Monday, October 1, 2012

Experience with the use of cyclamen in acute rhinosinusitis

Experience with the use of cyclamen in acute rhinosinusitis


Prof. S. Ryazantsev 
Scientific ORL and Speech Research Institute. Saint Petersburg. Russia

The main cause of rhinosinusitis is the existence of abnormal conditions in the osteomeatal complex, associated with impaired mucociliary activity. This impaired mucociliary activity may be caused by different viral and/or bacterial infections.

 Numerous studies performed by Professor S. Ryazantsev’s group have set themselves the goal of improving our understanding of the mucociliary activity. It has been concluded from these studies, for example, that ciliary activity is depressed by the drying process and also by the damage caused by nasal infections, and that some widely used drugs in rhinology can paralyse ciliary activity.
Prof. Ryazantsev’s team has developed a special video system that, when combined with microscope techniques, enables mucociliary activity to be assessed in vivo. It has also invented a formula that interrelates the cilium’s end speed with ciliary movement parameters.
As a result of these studies, some interesting working hypotheses have been proposed. Among them, the speaker suggested that “normal mucociliary clearance may be restored by improving the rheological characteristics of the nasal mucus.” Along the same lines, he suggested that “Nasodren®’s clinical effect is obtained by stimulating the sinonasal area, expelling all of the pathogens residing in the osteomeatal complex. This activates ciliary transport, which is responsible for removing the mucopurulent content. Nasodren® is an effective secretolytic and a powerful stimulant of nasal mucus production.”





Nasodren®’s reflex mechanism has been analysed in detail. It has been seen that the reflex hypersecretion in the paranasal sinuses starts 1-3 minutes after administration and continues for about 30-60 minutes.


Satisfactory results 
A study in 2006 was begun to determine Nasodren®’s influence in the medical treatment of acute rhinosinusitis. The patients were divided into two treatment groups, with one group receiving cyclamen extract and the other group receiving the standard therapy in Russia (antibiotics and mucolytics). Each treatment’s effect on different reference parameters and on the evolution of the nasal secretions or rhinorrhoea was analysed.


The most important finding was that in the group treated with cyclamen extract, mucus secretion had virtually stopped by the fourth day of treatment, while these secretions continued until the eighth day in the group that received conventional therapy. Likewise, other common symptoms of acute rhinosinusitis, such as nasal obstruction, facial pressure, nasal congestion or headache, remitted much earlier in the patients treated with Nasodren®. In contrast, no major differences between the two treatment groups are seen in the immunology studies (immunology of the nasal mucosa); in the Russian expert’s opinion, this finding could indicate that “Nasodren®’s mechanism of action is not related with immune parameters.”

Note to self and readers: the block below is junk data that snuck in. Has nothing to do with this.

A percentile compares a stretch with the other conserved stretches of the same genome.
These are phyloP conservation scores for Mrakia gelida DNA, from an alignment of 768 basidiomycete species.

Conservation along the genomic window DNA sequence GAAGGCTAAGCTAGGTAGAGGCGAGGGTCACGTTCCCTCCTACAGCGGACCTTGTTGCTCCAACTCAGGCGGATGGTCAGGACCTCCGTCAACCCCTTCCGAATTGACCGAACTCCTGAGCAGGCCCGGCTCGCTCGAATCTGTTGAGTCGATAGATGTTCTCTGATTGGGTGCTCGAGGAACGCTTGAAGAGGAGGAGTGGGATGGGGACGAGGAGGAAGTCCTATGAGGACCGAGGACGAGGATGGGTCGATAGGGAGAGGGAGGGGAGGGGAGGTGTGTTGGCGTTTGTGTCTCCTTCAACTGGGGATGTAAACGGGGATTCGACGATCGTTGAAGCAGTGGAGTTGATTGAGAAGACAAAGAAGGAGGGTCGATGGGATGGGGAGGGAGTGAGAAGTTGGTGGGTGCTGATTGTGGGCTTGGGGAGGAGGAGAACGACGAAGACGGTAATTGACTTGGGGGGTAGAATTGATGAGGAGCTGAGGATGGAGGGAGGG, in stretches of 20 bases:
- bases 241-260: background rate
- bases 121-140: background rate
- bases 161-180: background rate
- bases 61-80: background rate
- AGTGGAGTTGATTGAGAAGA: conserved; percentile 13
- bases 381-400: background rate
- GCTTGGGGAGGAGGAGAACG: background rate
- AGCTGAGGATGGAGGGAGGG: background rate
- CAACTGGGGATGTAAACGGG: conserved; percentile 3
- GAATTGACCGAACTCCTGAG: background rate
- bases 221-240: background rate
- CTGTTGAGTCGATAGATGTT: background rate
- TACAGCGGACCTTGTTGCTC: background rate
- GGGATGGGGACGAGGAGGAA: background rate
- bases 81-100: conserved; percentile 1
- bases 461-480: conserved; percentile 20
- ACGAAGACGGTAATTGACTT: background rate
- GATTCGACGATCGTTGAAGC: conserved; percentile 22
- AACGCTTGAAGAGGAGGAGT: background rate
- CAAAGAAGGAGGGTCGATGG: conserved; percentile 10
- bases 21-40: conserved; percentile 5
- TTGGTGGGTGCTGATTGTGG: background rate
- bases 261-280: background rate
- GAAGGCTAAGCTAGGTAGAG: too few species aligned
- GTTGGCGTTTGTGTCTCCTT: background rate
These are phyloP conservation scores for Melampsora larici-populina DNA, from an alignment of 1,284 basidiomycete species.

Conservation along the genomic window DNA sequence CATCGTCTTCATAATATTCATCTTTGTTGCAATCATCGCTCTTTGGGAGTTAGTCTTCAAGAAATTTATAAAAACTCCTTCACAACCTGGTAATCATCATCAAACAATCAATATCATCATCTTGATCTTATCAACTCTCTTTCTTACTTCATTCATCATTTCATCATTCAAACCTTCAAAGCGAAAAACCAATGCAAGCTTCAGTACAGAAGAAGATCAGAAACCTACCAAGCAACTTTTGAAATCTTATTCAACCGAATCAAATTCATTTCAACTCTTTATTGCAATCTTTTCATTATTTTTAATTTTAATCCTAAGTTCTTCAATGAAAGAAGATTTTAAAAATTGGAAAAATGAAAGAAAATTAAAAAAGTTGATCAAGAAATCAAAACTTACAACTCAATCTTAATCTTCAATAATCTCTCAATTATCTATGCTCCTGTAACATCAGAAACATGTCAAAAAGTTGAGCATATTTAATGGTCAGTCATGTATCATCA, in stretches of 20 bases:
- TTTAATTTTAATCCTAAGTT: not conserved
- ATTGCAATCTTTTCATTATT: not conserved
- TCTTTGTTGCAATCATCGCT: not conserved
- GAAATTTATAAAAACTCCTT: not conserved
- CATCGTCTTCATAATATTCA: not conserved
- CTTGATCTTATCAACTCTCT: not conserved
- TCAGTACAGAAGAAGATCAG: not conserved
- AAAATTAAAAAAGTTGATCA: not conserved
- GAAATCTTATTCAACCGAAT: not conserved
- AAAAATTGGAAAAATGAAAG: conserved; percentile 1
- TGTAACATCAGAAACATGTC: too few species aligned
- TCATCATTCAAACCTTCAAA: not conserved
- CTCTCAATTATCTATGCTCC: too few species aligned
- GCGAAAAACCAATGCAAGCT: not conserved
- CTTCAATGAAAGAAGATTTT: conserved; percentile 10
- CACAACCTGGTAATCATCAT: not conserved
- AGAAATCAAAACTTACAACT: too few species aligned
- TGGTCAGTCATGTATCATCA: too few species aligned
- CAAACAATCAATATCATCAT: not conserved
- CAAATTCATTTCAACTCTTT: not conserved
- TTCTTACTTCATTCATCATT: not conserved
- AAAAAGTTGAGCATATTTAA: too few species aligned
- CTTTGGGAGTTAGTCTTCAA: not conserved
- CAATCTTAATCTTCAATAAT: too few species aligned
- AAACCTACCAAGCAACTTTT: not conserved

As regards the patient’s clinical condition, Professor Ryazantsev assured that “this trial effectively shows statistically significant differences between the two treatment groups, with greater clinical improvement among the patients treated with Nasodren®.”
The nasal endoscopy also shows significant differences between the treatments chosen. The hyperaemia, hypertrophy and nasal congestion have improved substantially by the fourth day of treatment with cyclamen extract (virtually all these symptoms have disappeared), while they continue until the eighth day in the control patients. The endoscopic examination has also enabled evaluation of each treatment’s effect on the volume of mucopurulent secretions, and it is concluded that administration of Nasodren® is associated with a faster decrease in the amount of mucus secreted by these patients.
With respect to the changes detected in the osteomeatal complex (mucous membrane oedema), it is found that these changes appear much earlier in the patients treated with Nasodren®.
To quote Professor Ryazantsev, “all of this evidence highlights the efficacy of Nasodren® in the treatment of acute rhinosinusitis. Thus, on the basis of our research, we can declare that it is an effective treatment and we recommend it for the treatment of this disease. We now need to determine how it should be used, as a monotherapy or combined with other treatment resources.”
“The hyperaemia, hypertrophy and nasal congestion have improved substantially by the fourth day of treatment with cyclamen extract (virtually all these symptoms have disappeared)” 
                         


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